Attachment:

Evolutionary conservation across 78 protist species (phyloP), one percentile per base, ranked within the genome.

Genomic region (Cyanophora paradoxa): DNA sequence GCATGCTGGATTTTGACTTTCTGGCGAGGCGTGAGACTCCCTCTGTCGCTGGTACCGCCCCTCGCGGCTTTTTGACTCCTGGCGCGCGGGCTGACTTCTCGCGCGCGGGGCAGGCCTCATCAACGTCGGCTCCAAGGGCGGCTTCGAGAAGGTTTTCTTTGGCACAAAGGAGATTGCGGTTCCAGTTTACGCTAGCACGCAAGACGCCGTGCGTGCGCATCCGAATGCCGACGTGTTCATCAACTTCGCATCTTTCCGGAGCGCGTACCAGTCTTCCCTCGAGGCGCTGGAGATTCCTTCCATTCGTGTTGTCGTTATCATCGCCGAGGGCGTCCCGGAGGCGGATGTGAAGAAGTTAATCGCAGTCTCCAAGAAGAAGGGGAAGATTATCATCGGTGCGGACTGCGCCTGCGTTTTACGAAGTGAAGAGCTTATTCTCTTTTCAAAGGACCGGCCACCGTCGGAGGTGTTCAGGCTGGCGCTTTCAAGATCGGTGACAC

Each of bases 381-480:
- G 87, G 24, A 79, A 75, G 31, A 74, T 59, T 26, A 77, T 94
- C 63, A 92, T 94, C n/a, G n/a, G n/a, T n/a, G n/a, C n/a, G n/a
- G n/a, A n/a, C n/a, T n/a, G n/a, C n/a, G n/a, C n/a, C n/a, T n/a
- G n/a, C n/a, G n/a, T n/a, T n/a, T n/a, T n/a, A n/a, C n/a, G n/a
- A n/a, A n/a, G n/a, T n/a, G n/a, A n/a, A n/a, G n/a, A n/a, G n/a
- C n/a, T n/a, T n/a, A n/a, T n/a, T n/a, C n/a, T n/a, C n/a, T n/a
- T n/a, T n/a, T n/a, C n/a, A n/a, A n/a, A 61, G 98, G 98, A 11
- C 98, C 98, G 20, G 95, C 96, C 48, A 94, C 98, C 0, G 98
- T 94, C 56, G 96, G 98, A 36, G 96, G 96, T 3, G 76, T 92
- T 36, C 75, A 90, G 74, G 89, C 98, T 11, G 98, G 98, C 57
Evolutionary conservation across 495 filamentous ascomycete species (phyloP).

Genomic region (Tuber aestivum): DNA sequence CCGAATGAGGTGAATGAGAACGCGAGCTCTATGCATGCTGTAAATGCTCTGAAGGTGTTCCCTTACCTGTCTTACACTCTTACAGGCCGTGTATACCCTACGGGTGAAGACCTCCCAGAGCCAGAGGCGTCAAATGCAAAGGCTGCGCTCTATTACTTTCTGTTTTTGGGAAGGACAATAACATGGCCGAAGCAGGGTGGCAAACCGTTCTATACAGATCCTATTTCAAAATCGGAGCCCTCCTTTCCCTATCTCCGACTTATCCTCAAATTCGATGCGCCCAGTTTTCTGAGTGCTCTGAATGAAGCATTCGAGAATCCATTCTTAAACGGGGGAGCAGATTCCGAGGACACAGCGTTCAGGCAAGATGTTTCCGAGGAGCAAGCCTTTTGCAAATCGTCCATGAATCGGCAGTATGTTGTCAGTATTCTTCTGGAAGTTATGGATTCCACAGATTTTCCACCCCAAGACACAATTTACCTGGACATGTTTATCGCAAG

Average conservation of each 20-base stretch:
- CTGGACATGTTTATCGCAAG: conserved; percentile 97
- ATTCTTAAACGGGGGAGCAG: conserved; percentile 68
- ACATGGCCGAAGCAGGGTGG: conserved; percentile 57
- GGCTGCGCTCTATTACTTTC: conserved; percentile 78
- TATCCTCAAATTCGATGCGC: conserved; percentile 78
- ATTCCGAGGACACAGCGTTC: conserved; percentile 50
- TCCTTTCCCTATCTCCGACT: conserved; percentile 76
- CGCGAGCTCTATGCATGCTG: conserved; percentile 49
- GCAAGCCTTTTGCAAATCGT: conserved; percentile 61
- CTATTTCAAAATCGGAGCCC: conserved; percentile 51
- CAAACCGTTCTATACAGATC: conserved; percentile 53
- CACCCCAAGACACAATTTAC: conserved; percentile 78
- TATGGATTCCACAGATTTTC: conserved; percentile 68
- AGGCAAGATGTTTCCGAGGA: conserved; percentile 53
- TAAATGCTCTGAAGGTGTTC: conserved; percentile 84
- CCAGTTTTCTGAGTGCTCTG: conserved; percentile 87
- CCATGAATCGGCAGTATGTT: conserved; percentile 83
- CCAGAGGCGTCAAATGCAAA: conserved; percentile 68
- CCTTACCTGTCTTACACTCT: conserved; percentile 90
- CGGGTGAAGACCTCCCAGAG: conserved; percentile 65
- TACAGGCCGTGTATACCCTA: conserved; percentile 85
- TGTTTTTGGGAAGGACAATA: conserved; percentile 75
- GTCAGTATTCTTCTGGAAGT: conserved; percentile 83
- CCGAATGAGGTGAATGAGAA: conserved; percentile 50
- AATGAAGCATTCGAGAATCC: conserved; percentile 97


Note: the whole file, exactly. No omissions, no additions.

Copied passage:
Evolutionary conservation across 78 protist species (phyloP), one percentile per base, ranked within the genome.

Genomic region (Cyanophora paradoxa): DNA sequence GCATGCTGGATTTTGACTTTCTGGCGAGGCGTGAGACTCCCTCTGTCGCTGGTACCGCCCCTCGCGGCTTTTTGACTCCTGGCGCGCGGGCTGACTTCTCGCGCGCGGGGCAGGCCTCATCAACGTCGGCTCCAAGGGCGGCTTCGAGAAGGTTTTCTTTGGCACAAAGGAGATTGCGGTTCCAGTTTACGCTAGCACGCAAGACGCCGTGCGTGCGCATCCGAATGCCGACGTGTTCATCAACTTCGCATCTTTCCGGAGCGCGTACCAGTCTTCCCTCGAGGCGCTGGAGATTCCTTCCATTCGTGTTGTCGTTATCATCGCCGAGGGCGTCCCGGAGGCGGATGTGAAGAAGTTAATCGCAGTCTCCAAGAAGAAGGGGAAGATTATCATCGGTGCGGACTGCGCCTGCGTTTTACGAAGTGAAGAGCTTATTCTCTTTTCAAAGGACCGGCCACCGTCGGAGGTGTTCAGGCTGGCGCTTTCAAGATCGGTGACAC

Each of bases 381-480:
- G 87, G 24, A 79, A 75, G 31, A 74, T 59, T 26, A 77, T 94
- C 63, A 92, T 94, C n/a, G n/a, G n/a, T n/a, G n/a, C n/a, G n/a
- G n/a, A n/a, C n/a, T n/a, G n/a, C n/a, G n/a, C n/a, C n/a, T n/a
- G n/a, C n/a, G n/a, T n/a, T n/a, T n/a, T n/a, A n/a, C n/a, G n/a
- A n/a, A n/a, G n/a, T n/a, G n/a, A n/a, A n/a, G n/a, A n/a, G n/a
- C n/a, T n/a, T n/a, A n/a, T n/a, T n/a, C n/a, T n/a, C n/a, T n/a
- T n/a, T n/a, T n/a, C n/a, A n/a, A n/a, A 61, G 98, G 98, A 11
- C 98, C 98, G 20, G 95, C 96, C 48, A 94, C 98, C 0, G 98
- T 94, C 56, G 96, G 98, A 36, G 96, G 96, T 3, G 76, T 92
- T 36, C 75, A 90, G 74, G 89, C 98, T 11, G 98, G 98, C 57
Evolutionary conservation across 495 filamentous ascomycete species (phyloP).

Genomic region (Tuber aestivum): DNA sequence CCGAATGAGGTGAATGAGAACGCGAGCTCTATGCATGCTGTAAATGCTCTGAAGGTGTTCCCTTACCTGTCTTACACTCTTACAGGCCGTGTATACCCTACGGGTGAAGACCTCCCAGAGCCAGAGGCGTCAAATGCAAAGGCTGCGCTCTATTACTTTCTGTTTTTGGGAAGGACAATAACATGGCCGAAGCAGGGTGGCAAACCGTTCTATACAGATCCTATTTCAAAATCGGAGCCCTCCTTTCCCTATCTCCGACTTATCCTCAAATTCGATGCGCCCAGTTTTCTGAGTGCTCTGAATGAAGCATTCGAGAATCCATTCTTAAACGGGGGAGCAGATTCCGAGGACACAGCGTTCAGGCAAGATGTTTCCGAGGAGCAAGCCTTTTGCAAATCGTCCATGAATCGGCAGTATGTTGTCAGTATTCTTCTGGAAGTTATGGATTCCACAGATTTTCCACCCCAAGACACAATTTACCTGGACATGTTTATCGCAAG

Average conservation of each 20-base stretch:
- CTGGACATGTTTATCGCAAG: conserved; percentile 97
- ATTCTTAAACGGGGGAGCAG: conserved; percentile 68
- ACATGGCCGAAGCAGGGTGG: conserved; percentile 57
- GGCTGCGCTCTATTACTTTC: conserved; percentile 78
- TATCCTCAAATTCGATGCGC: conserved; percentile 78
- ATTCCGAGGACACAGCGTTC: conserved; percentile 50
- TCCTTTCCCTATCTCCGACT: conserved; percentile 76
- CGCGAGCTCTATGCATGCTG: conserved; percentile 49
- GCAAGCCTTTTGCAAATCGT: conserved; percentile 61
- CTATTTCAAAATCGGAGCCC: conserved; percentile 51
- CAAACCGTTCTATACAGATC: conserved; percentile 53
- CACCCCAAGACACAATTTAC: conserved; percentile 78
- TATGGATTCCACAGATTTTC: conserved; percentile 68
- AGGCAAGATGTTTCCGAGGA: conserved; percentile 53
- TAAATGCTCTGAAGGTGTTC: conserved; percentile 84
- CCAGTTTTCTGAGTGCTCTG: conserved; percentile 87
- CCATGAATCGGCAGTATGTT: conserved; percentile 83
- CCAGAGGCGTCAAATGCAAA: conserved; percentile 68
- CCTTACCTGTCTTACACTCT: conserved; percentile 90
- CGGGTGAAGACCTCCCAGAG: conserved; percentile 65
- TACAGGCCGTGTATACCCTA: conserved; percentile 85
- TGTTTTTGGGAAGGACAATA: conserved; percentile 75
- GTCAGTATTCTTCTGGAAGT: conserved; percentile 83
- CCGAATGAGGTGAATGAGAA: conserved; percentile 50
- AATGAAGCATTCGAGAATCC: conserved; percentile 97